20th November, 2014
By Celia Lebur/Yaounde
Nigeria’s Boko Haram militants are intensifying attacks in neighbouring Cameroun, targeting new villages with increasingly sophisticated weapons. Now the country’s army fears more violence in the approaching dry season.
“We’re convinced that the establishment of a ‘caliphate’ (by Boko Haram) is aimed not only at Nigeria but also at Cameroun,” Leopold Nlate Ebale, commander for an elite battalion in the border zone, told AFP.
Boko Haram’s leader, Abubakar Shekau, has said he wants to set up a Nigerian caliphate — recalling the actions of the Islamic State militant group which has taken over parts of Iraq and Syria.
Until recently, Boko Haram had focused its attacks on several Camerounian border posts across from towns it controls in the Nigerian state of Borno.
It has also been using Cameroun as a place to rest and stock up with arms and food.
But its attacks are now spreading further south into the country.
Members of the group have slit the throats of market-goers in broad daylight near the northern city of Mokolo, according to Cameroun’s army.
Meanwhile, rivers between the west African nations are evaporating as the dry season approaches.
Dry weather “will increase Boko Haram’s capacity for harm,” said colonel Jacob Kodji, a regional army chief in northern Cameroun.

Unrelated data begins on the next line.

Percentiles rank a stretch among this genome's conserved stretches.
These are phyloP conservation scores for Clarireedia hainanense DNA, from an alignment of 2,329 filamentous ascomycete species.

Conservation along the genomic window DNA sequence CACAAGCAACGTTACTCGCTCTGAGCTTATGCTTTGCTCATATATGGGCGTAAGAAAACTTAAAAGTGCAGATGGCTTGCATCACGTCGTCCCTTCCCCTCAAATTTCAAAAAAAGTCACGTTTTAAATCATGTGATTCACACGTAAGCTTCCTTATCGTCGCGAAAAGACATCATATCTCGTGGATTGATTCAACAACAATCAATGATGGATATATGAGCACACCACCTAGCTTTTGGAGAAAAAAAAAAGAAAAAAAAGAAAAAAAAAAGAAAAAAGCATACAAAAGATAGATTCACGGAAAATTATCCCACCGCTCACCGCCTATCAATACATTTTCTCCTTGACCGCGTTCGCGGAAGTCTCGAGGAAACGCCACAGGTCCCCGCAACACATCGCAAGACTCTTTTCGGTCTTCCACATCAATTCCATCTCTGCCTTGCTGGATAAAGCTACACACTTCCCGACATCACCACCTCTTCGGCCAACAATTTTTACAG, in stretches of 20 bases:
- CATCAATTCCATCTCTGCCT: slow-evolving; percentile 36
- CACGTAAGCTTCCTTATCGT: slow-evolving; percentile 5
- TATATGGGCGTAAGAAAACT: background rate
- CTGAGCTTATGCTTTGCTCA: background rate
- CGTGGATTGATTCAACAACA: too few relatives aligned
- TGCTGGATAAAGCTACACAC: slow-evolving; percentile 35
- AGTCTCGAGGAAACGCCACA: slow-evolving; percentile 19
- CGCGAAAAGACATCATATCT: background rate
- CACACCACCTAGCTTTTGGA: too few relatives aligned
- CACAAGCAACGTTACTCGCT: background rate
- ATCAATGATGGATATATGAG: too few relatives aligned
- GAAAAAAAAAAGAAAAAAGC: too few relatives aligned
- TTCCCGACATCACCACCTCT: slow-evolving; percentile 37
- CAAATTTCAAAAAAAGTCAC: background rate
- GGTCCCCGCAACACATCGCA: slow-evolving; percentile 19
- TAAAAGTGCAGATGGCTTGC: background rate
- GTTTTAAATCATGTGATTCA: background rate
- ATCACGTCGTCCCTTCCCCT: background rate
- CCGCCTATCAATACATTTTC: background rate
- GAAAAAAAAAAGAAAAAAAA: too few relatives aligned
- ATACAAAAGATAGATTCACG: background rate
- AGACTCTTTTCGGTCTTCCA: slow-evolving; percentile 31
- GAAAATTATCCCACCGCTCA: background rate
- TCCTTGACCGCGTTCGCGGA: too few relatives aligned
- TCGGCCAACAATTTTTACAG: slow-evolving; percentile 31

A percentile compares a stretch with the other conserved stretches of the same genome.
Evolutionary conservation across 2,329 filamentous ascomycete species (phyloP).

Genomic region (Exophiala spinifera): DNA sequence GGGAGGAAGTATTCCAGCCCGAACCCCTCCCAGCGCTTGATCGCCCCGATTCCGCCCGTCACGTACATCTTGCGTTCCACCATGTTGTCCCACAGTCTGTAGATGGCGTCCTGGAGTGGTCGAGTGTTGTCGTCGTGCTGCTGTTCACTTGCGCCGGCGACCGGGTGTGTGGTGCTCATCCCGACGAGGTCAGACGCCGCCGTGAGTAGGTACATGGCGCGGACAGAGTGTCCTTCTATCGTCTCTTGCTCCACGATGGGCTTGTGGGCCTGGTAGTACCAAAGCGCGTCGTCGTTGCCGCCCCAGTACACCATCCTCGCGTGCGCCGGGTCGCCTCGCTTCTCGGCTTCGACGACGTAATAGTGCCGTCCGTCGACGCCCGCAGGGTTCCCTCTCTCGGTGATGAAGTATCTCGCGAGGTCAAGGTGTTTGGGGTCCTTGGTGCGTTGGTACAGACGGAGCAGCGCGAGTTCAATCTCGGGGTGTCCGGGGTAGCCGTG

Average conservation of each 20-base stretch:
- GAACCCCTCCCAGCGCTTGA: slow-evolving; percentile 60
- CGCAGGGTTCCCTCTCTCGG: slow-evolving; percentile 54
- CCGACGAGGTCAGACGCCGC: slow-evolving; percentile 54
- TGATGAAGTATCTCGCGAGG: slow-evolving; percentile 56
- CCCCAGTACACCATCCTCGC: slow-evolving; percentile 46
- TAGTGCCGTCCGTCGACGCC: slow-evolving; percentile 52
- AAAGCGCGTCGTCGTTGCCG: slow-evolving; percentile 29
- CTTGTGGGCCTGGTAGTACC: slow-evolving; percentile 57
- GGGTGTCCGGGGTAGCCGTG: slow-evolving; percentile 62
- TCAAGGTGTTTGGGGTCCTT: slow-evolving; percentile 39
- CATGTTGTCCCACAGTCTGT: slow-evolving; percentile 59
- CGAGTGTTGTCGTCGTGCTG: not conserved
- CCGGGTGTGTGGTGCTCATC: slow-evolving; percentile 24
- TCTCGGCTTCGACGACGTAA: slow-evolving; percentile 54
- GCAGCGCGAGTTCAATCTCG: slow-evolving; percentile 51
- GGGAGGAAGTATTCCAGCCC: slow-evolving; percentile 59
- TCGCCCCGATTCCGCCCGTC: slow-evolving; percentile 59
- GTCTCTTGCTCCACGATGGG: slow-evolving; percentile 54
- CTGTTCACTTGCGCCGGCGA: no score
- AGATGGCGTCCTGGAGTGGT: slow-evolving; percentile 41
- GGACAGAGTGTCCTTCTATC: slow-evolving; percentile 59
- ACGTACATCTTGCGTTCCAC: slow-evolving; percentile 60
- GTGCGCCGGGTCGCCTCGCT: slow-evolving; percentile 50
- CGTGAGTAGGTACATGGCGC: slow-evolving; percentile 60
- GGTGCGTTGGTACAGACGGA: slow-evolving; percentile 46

“They will no longer have to cross over bridges. They will be able to cross anywhere over the border, at any time, by any means.”
– Troops trained by Israelis –
The Islamists have taken some 20 towns in Nigeria and amassed a weapons stockpile seized from Nigerian army bases.
They now use armoured vehicles and landmines as well as kalashnikovs and rocket launchers.
Cameroun’s military is increasingly concerned as Boko Haram fighters approach major cities like Maroua, the capital of the Far North region, which the group is suspected of infiltrating.
Cameroun has deployed around 2,000 soldiers in the northern region and registered 32 deaths since the start of the operation.
Despite the losses, the government says its soldiers are beating back the Islamists.
The authorities regularly announce the killing of hundreds of Islamists during skirmishes, though it is impossible to verify the figures.
Cameroun has some 4,000 elite soldiers, trained by Israeli soldiers, but observers are sceptical about the capabilities of the regular army, particularly in the face of bigger attacks.
“Until now, the military presence has endured major skirmishes. But if Boko Haram decided to launch a major offensive, they could break through Cameroun’s lines without too much difficulty,” said a source close to the country’s intelligence services, requesting anonymity.
The army’s successes up to now were partly due to the fact that the insurgents were sending young, inexperienced recruits to Cameroun, rather than hardened fighters from Nigeria, he said.
“The Boko Haram fighters we’re dealing with are trained in three weeks: the first week they’re given money and drugs, the second week they learn to put together and strip down a kalashnikov, and the third, they’re sent to the frontline,” said a Camerounian officer, declining to be named.
The army, initially criticised for its inaction, also feels increasingly isolated in its fight against the Islamist group.
Hundreds of Nigerian soldiers have fled to Cameroun on several occasions in response to Boko Haram attacks, yet the two countries “share information but nothing more”, according to Cameroun’s defence ministry.
A regional force — with 700 soldiers each from Chad, Cameroun, Niger and Nigeria — is due to be deployed by the end of November, but will mainly concentrate on the area around Lake Chad, in the far north of both countries.